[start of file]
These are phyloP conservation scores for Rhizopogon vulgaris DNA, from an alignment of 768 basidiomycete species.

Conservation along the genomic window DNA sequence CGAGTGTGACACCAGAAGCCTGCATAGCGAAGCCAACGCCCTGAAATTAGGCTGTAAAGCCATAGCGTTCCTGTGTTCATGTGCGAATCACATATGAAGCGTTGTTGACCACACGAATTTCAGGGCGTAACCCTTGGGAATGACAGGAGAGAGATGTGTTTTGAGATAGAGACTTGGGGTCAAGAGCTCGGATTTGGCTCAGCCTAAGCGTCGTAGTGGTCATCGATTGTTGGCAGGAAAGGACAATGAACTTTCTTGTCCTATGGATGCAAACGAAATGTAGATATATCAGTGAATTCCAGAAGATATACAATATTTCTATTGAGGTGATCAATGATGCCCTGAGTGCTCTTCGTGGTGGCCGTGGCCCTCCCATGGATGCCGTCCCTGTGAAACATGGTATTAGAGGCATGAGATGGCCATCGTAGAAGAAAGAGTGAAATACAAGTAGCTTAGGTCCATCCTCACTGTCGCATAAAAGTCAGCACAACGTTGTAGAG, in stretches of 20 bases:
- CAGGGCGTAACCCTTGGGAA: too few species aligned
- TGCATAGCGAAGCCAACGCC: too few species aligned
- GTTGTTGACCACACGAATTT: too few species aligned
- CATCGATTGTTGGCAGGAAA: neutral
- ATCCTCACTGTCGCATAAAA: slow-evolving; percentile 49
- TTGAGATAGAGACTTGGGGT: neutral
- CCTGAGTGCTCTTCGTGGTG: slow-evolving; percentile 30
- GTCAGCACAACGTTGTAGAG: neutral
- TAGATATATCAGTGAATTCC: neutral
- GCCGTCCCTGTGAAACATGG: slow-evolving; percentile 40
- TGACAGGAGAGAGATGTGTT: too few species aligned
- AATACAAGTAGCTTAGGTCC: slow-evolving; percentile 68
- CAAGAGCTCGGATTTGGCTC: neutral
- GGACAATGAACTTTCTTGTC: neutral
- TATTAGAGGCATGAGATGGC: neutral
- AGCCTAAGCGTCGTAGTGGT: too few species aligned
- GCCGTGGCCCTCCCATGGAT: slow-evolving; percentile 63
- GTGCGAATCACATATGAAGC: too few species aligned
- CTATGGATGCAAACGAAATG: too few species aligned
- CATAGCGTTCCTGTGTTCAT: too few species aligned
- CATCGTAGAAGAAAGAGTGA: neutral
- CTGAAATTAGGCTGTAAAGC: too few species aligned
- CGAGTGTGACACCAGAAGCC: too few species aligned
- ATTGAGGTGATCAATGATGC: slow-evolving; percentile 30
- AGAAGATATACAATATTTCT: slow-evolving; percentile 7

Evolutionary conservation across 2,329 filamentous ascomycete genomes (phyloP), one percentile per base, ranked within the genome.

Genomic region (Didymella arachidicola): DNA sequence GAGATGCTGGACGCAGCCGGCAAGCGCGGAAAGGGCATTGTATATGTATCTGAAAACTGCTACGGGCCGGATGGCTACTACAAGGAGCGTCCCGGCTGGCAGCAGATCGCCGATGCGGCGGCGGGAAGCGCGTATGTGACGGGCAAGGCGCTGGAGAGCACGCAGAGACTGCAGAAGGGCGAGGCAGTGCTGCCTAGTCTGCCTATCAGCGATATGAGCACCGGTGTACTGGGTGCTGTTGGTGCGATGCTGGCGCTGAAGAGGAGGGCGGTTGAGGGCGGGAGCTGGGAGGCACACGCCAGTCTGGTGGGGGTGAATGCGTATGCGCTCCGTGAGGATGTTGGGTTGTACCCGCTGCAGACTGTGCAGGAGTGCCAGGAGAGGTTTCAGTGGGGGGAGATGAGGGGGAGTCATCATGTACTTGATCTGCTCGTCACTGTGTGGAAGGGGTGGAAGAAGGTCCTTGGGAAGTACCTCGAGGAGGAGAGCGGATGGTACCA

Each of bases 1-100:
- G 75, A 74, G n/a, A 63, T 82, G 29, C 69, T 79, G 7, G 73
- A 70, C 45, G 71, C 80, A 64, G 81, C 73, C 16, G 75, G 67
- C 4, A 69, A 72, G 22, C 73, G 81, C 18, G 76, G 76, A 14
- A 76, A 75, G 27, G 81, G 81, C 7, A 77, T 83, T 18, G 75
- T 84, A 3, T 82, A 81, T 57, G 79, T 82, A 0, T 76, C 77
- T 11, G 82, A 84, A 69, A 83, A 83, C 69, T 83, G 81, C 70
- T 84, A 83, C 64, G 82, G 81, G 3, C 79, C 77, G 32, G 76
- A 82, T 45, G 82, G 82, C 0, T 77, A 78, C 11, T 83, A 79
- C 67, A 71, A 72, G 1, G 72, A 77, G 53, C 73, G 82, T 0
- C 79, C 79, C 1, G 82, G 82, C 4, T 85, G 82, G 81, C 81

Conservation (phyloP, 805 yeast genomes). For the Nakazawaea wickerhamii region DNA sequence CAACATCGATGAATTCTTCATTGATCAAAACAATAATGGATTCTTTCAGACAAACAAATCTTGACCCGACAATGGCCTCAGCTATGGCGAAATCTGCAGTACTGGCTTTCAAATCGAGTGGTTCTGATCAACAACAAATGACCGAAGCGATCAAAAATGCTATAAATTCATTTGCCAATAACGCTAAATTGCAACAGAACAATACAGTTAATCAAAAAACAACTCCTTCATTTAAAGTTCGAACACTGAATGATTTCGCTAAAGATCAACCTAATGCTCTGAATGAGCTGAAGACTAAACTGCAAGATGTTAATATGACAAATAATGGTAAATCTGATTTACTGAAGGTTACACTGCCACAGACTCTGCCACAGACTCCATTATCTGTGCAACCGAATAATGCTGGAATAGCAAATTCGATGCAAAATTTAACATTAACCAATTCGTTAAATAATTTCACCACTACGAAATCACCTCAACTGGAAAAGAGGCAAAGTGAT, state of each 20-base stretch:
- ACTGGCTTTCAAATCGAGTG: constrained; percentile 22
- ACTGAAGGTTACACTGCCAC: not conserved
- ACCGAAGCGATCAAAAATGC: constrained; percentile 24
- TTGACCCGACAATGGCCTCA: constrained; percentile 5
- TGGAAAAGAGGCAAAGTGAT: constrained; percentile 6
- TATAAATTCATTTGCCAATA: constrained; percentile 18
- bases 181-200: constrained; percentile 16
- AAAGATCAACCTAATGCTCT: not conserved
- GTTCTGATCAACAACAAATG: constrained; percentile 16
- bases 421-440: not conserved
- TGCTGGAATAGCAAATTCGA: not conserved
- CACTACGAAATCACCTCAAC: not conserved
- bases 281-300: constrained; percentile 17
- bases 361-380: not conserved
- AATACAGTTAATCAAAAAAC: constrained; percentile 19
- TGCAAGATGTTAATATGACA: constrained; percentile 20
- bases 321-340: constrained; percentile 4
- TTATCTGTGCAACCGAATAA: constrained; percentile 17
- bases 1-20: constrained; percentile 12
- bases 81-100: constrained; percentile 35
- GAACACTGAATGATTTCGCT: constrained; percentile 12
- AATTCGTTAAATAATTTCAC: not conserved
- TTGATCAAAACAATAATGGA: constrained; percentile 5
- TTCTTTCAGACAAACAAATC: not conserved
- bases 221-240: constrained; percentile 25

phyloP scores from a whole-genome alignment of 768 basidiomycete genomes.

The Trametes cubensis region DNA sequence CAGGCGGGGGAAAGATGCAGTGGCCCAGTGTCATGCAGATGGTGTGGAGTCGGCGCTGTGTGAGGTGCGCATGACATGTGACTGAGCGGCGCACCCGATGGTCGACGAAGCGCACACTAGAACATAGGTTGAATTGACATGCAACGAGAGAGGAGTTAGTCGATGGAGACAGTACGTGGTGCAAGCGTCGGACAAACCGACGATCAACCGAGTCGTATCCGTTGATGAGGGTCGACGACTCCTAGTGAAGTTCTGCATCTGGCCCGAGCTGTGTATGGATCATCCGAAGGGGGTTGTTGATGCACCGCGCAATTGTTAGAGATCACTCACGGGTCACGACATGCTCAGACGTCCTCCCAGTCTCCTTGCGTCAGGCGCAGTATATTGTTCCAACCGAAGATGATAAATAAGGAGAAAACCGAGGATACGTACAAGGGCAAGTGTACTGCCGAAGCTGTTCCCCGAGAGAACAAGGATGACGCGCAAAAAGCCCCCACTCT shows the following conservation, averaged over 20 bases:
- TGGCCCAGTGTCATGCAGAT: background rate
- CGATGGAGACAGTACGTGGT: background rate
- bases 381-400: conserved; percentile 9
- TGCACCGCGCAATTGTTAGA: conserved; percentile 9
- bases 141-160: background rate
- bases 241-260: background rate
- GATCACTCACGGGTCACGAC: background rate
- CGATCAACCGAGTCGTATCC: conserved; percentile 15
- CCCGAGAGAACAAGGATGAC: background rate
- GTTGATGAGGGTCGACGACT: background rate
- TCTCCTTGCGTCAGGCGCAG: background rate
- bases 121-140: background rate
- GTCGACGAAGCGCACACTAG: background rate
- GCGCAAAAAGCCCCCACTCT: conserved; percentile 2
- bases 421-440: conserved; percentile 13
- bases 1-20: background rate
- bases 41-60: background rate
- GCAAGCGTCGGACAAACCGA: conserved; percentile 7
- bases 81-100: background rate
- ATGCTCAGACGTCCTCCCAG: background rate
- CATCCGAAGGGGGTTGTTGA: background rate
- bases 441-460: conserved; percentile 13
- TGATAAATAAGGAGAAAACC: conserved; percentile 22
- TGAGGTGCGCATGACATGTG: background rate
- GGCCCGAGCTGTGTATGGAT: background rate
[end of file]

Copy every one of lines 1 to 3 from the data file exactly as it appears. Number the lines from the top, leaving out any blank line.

These are phyloP conservation scores for Rhizopogon vulgaris DNA, from an alignment of 768 basidiomycete species.

Conservation along the genomic window DNA sequence CGAGTGTGACACCAGAAGCCTGCATAGCGAAGCCAACGCCCTGAAATTAGGCTGTAAAGCCATAGCGTTCCTGTGTTCATGTGCGAATCACATATGAAGCGTTGTTGACCACACGAATTTCAGGGCGTAACCCTTGGGAATGACAGGAGAGAGATGTGTTTTGAGATAGAGACTTGGGGTCAAGAGCTCGGATTTGGCTCAGCCTAAGCGTCGTAGTGGTCATCGATTGTTGGCAGGAAAGGACAATGAACTTTCTTGTCCTATGGATGCAAACGAAATGTAGATATATCAGTGAATTCCAGAAGATATACAATATTTCTATTGAGGTGATCAATGATGCCCTGAGTGCTCTTCGTGGTGGCCGTGGCCCTCCCATGGATGCCGTCCCTGTGAAACATGGTATTAGAGGCATGAGATGGCCATCGTAGAAGAAAGAGTGAAATACAAGTAGCTTAGGTCCATCCTCACTGTCGCATAAAAGTCAGCACAACGTTGTAGAG, in stretches of 20 bases:
- CAGGGCGTAACCCTTGGGAA: too few species aligned